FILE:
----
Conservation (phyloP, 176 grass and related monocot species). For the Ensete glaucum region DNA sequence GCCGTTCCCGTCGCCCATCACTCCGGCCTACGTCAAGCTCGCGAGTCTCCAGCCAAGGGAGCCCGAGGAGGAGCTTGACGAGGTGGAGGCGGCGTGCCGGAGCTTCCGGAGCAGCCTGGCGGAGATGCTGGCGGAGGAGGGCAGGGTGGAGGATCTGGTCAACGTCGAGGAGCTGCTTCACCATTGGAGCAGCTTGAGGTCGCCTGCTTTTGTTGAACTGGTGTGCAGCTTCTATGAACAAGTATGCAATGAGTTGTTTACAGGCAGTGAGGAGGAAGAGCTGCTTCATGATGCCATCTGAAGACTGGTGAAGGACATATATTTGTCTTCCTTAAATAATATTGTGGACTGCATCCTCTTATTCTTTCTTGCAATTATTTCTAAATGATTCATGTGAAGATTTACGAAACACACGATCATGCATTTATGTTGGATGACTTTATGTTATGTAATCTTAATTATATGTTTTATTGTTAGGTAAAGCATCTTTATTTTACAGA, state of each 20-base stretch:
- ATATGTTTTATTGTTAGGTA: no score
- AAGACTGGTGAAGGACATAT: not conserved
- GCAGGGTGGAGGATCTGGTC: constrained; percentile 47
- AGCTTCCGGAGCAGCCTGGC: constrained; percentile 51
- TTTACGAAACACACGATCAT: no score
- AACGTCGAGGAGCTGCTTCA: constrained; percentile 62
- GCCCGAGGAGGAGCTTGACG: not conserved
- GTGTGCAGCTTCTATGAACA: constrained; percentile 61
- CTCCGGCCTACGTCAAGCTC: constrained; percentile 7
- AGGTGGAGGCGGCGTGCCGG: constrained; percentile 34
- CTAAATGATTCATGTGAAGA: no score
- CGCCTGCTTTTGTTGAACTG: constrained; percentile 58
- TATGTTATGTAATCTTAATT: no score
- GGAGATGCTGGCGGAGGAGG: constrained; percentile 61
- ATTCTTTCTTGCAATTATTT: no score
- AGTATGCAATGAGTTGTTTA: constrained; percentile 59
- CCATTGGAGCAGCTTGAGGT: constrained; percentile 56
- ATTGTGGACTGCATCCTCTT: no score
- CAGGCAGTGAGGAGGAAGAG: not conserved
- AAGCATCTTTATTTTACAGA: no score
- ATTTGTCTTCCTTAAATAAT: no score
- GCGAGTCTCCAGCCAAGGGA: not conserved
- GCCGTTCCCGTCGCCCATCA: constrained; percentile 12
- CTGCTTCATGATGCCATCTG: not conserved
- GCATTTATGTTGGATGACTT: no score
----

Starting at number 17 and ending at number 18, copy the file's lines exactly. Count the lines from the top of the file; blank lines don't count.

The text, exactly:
- AGTATGCAATGAGTTGTTTA: constrained; percentile 59
- CCATTGGAGCAGCTTGAGGT: constrained; percentile 56